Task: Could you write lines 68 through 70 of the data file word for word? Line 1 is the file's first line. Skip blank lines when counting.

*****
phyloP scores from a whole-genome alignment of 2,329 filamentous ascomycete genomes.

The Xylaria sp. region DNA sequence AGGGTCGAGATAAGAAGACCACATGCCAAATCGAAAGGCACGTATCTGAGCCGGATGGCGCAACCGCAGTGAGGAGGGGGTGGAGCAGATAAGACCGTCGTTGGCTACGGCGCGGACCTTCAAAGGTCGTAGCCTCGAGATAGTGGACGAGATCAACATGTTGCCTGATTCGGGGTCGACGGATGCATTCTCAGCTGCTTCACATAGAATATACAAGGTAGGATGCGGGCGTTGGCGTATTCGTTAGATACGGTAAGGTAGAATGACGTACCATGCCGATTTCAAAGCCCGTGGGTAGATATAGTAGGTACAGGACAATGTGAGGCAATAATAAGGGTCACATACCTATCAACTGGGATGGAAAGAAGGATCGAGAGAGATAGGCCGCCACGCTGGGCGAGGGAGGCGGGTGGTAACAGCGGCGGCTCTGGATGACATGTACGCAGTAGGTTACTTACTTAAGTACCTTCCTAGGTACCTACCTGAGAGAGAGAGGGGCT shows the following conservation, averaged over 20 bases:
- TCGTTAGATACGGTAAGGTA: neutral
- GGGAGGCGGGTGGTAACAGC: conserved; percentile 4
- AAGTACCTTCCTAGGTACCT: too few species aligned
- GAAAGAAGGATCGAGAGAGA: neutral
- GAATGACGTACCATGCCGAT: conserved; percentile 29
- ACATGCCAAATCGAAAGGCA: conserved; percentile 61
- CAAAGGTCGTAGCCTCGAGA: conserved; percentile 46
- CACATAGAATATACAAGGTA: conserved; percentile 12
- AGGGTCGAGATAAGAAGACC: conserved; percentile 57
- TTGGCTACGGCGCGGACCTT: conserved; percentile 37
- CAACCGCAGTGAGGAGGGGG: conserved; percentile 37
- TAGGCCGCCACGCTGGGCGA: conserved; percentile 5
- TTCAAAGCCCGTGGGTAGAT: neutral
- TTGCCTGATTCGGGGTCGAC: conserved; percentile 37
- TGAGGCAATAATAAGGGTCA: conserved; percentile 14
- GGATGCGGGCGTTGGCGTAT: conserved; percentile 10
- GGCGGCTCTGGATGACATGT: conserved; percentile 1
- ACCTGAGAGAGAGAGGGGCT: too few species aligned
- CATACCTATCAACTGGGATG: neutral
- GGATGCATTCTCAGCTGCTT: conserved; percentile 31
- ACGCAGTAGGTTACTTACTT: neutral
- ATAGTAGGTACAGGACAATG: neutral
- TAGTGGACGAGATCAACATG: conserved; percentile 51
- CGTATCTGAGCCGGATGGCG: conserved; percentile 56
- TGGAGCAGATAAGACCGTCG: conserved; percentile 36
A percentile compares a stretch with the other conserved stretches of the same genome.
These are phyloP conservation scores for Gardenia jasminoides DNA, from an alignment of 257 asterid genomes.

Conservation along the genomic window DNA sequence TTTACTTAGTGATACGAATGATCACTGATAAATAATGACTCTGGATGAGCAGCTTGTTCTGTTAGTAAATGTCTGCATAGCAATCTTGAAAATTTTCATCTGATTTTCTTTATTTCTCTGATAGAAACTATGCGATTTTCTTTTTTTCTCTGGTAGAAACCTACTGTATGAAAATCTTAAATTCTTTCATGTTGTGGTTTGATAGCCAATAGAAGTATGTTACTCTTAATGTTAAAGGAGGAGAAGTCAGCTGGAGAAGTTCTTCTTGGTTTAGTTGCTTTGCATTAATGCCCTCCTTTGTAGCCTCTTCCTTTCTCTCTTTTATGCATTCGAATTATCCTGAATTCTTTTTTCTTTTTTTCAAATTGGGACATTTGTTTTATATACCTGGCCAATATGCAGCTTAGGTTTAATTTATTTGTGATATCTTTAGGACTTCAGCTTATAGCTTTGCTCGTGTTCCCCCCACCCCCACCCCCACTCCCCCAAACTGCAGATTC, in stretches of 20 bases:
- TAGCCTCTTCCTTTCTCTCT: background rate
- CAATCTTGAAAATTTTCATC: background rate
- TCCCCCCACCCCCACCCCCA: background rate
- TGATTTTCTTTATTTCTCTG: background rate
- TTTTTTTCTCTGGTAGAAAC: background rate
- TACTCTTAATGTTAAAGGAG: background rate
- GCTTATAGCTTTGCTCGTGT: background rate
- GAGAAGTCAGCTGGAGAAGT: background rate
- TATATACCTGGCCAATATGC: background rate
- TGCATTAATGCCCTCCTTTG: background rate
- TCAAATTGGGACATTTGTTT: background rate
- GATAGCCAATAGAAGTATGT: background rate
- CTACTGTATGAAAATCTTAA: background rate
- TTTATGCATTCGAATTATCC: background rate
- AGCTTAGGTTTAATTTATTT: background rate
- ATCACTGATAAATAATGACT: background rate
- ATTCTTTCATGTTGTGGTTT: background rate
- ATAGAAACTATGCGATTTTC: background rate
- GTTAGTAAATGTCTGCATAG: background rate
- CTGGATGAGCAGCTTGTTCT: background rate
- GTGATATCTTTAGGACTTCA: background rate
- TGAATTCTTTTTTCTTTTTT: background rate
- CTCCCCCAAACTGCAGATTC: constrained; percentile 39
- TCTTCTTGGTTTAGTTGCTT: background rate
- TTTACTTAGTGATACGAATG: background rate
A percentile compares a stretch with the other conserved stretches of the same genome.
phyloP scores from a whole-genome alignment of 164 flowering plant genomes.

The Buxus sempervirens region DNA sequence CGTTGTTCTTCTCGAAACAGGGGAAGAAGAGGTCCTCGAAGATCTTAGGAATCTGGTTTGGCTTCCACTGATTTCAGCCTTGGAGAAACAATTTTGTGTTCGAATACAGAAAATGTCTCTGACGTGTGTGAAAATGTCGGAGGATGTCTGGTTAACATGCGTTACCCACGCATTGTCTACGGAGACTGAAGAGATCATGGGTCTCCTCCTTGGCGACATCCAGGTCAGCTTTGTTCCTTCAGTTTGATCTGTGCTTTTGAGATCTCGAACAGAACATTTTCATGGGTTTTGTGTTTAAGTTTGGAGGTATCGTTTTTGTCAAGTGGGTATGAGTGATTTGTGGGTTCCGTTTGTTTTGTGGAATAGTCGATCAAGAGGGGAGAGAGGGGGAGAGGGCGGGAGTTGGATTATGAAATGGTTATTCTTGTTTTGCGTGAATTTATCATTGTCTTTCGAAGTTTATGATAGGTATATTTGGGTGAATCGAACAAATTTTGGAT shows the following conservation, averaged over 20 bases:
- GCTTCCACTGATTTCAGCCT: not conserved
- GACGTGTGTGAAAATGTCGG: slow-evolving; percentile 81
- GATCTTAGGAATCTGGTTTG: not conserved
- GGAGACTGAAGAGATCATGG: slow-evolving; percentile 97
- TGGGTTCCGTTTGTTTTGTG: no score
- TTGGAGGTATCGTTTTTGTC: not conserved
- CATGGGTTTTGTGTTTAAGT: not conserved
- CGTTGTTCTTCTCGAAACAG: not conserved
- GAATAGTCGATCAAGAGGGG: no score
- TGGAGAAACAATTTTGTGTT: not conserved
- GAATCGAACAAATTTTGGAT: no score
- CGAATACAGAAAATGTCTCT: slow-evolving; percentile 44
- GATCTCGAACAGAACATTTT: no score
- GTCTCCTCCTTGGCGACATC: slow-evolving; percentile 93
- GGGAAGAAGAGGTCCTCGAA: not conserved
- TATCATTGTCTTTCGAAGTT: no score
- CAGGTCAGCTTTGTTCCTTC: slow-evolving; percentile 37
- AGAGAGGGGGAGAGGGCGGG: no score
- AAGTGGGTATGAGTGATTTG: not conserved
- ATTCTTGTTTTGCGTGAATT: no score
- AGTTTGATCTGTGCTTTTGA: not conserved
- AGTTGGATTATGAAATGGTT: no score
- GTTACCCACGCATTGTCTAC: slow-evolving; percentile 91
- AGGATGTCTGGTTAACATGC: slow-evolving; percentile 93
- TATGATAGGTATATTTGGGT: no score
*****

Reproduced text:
- TGGAGAAACAATTTTGTGTT: not conserved
- GAATCGAACAAATTTTGGAT: no score
- CGAATACAGAAAATGTCTCT: slow-evolving; percentile 44